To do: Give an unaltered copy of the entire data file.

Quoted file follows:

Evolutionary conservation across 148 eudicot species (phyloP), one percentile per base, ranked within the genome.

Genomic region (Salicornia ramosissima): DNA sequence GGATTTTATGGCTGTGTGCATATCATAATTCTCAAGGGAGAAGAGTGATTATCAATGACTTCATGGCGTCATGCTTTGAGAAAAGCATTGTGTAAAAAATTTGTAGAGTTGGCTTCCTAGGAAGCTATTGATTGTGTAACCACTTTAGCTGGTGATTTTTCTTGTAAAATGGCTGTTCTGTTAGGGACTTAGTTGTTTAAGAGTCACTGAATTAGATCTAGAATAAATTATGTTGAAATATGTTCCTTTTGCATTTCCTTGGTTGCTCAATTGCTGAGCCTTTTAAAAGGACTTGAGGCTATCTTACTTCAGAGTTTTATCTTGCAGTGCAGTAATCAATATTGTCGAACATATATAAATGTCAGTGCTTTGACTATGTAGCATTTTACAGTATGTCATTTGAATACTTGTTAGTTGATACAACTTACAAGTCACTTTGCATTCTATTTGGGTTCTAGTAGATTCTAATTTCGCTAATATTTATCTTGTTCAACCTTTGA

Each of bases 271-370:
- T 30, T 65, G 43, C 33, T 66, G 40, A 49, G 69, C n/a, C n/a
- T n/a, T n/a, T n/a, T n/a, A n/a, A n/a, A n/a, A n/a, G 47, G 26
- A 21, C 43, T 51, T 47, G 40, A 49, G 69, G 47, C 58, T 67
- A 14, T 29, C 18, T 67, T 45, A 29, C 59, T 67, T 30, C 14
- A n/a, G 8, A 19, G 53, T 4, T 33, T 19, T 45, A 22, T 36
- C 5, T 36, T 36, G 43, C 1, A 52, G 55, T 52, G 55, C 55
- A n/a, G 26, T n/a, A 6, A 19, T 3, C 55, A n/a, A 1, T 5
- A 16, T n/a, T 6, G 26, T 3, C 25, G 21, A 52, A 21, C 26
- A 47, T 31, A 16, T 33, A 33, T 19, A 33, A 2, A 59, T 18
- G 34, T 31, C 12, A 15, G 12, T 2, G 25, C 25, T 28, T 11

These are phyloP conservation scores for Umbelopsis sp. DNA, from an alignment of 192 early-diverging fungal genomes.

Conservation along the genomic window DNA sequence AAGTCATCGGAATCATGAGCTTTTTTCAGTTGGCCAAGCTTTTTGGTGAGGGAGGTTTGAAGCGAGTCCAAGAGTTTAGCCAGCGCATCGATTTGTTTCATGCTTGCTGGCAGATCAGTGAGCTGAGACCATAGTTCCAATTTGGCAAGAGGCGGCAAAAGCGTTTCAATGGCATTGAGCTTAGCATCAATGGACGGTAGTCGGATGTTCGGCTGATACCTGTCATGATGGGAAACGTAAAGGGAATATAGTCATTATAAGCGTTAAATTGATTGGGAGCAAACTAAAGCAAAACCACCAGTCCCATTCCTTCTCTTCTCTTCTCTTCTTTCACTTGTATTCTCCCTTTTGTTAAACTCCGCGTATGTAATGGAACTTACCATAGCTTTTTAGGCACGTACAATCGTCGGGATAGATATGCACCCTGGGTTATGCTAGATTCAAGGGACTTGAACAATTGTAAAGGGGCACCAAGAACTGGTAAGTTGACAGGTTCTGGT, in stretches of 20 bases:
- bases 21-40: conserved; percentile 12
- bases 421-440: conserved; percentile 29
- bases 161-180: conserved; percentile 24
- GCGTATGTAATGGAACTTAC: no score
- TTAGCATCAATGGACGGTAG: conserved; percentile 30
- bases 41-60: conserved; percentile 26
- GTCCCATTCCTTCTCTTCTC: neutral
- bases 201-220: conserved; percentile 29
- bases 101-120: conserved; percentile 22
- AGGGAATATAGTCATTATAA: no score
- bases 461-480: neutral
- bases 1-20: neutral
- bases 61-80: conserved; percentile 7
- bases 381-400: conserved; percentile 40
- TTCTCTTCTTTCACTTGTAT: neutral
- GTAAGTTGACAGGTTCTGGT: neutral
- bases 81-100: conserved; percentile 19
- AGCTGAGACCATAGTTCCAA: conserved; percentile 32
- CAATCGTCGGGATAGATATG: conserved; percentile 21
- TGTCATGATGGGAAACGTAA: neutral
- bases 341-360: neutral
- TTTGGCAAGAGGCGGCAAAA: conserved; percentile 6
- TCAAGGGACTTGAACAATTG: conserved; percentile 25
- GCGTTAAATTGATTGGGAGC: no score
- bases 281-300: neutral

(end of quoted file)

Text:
Evolutionary conservation across 148 eudicot species (phyloP), one percentile per base, ranked within the genome.

Genomic region (Salicornia ramosissima): DNA sequence GGATTTTATGGCTGTGTGCATATCATAATTCTCAAGGGAGAAGAGTGATTATCAATGACTTCATGGCGTCATGCTTTGAGAAAAGCATTGTGTAAAAAATTTGTAGAGTTGGCTTCCTAGGAAGCTATTGATTGTGTAACCACTTTAGCTGGTGATTTTTCTTGTAAAATGGCTGTTCTGTTAGGGACTTAGTTGTTTAAGAGTCACTGAATTAGATCTAGAATAAATTATGTTGAAATATGTTCCTTTTGCATTTCCTTGGTTGCTCAATTGCTGAGCCTTTTAAAAGGACTTGAGGCTATCTTACTTCAGAGTTTTATCTTGCAGTGCAGTAATCAATATTGTCGAACATATATAAATGTCAGTGCTTTGACTATGTAGCATTTTACAGTATGTCATTTGAATACTTGTTAGTTGATACAACTTACAAGTCACTTTGCATTCTATTTGGGTTCTAGTAGATTCTAATTTCGCTAATATTTATCTTGTTCAACCTTTGA

Each of bases 271-370:
- T 30, T 65, G 43, C 33, T 66, G 40, A 49, G 69, C n/a, C n/a
- T n/a, T n/a, T n/a, T n/a, A n/a, A n/a, A n/a, A n/a, G 47, G 26
- A 21, C 43, T 51, T 47, G 40, A 49, G 69, G 47, C 58, T 67
- A 14, T 29, C 18, T 67, T 45, A 29, C 59, T 67, T 30, C 14
- A n/a, G 8, A 19, G 53, T 4, T 33, T 19, T 45, A 22, T 36
- C 5, T 36, T 36, G 43, C 1, A 52, G 55, T 52, G 55, C 55
- A n/a, G 26, T n/a, A 6, A 19, T 3, C 55, A n/a, A 1, T 5
- A 16, T n/a, T 6, G 26, T 3, C 25, G 21, A 52, A 21, C 26
- A 47, T 31, A 16, T 33, A 33, T 19, A 33, A 2, A 59, T 18
- G 34, T 31, C 12, A 15, G 12, T 2, G 25, C 25, T 28, T 11

These are phyloP conservation scores for Umbelopsis sp. DNA, from an alignment of 192 early-diverging fungal genomes.

Conservation along the genomic window DNA sequence AAGTCATCGGAATCATGAGCTTTTTTCAGTTGGCCAAGCTTTTTGGTGAGGGAGGTTTGAAGCGAGTCCAAGAGTTTAGCCAGCGCATCGATTTGTTTCATGCTTGCTGGCAGATCAGTGAGCTGAGACCATAGTTCCAATTTGGCAAGAGGCGGCAAAAGCGTTTCAATGGCATTGAGCTTAGCATCAATGGACGGTAGTCGGATGTTCGGCTGATACCTGTCATGATGGGAAACGTAAAGGGAATATAGTCATTATAAGCGTTAAATTGATTGGGAGCAAACTAAAGCAAAACCACCAGTCCCATTCCTTCTCTTCTCTTCTCTTCTTTCACTTGTATTCTCCCTTTTGTTAAACTCCGCGTATGTAATGGAACTTACCATAGCTTTTTAGGCACGTACAATCGTCGGGATAGATATGCACCCTGGGTTATGCTAGATTCAAGGGACTTGAACAATTGTAAAGGGGCACCAAGAACTGGTAAGTTGACAGGTTCTGGT, in stretches of 20 bases:
- bases 21-40: conserved; percentile 12
- bases 421-440: conserved; percentile 29
- bases 161-180: conserved; percentile 24
- GCGTATGTAATGGAACTTAC: no score
- TTAGCATCAATGGACGGTAG: conserved; percentile 30
- bases 41-60: conserved; percentile 26
- GTCCCATTCCTTCTCTTCTC: neutral
- bases 201-220: conserved; percentile 29
- bases 101-120: conserved; percentile 22
- AGGGAATATAGTCATTATAA: no score
- bases 461-480: neutral
- bases 1-20: neutral
- bases 61-80: conserved; percentile 7
- bases 381-400: conserved; percentile 40
- TTCTCTTCTTTCACTTGTAT: neutral
- GTAAGTTGACAGGTTCTGGT: neutral
- bases 81-100: conserved; percentile 19
- AGCTGAGACCATAGTTCCAA: conserved; percentile 32
- CAATCGTCGGGATAGATATG: conserved; percentile 21
- TGTCATGATGGGAAACGTAA: neutral
- bases 341-360: neutral
- TTTGGCAAGAGGCGGCAAAA: conserved; percentile 6
- TCAAGGGACTTGAACAATTG: conserved; percentile 25
- GCGTTAAATTGATTGGGAGC: no score
- bases 281-300: neutral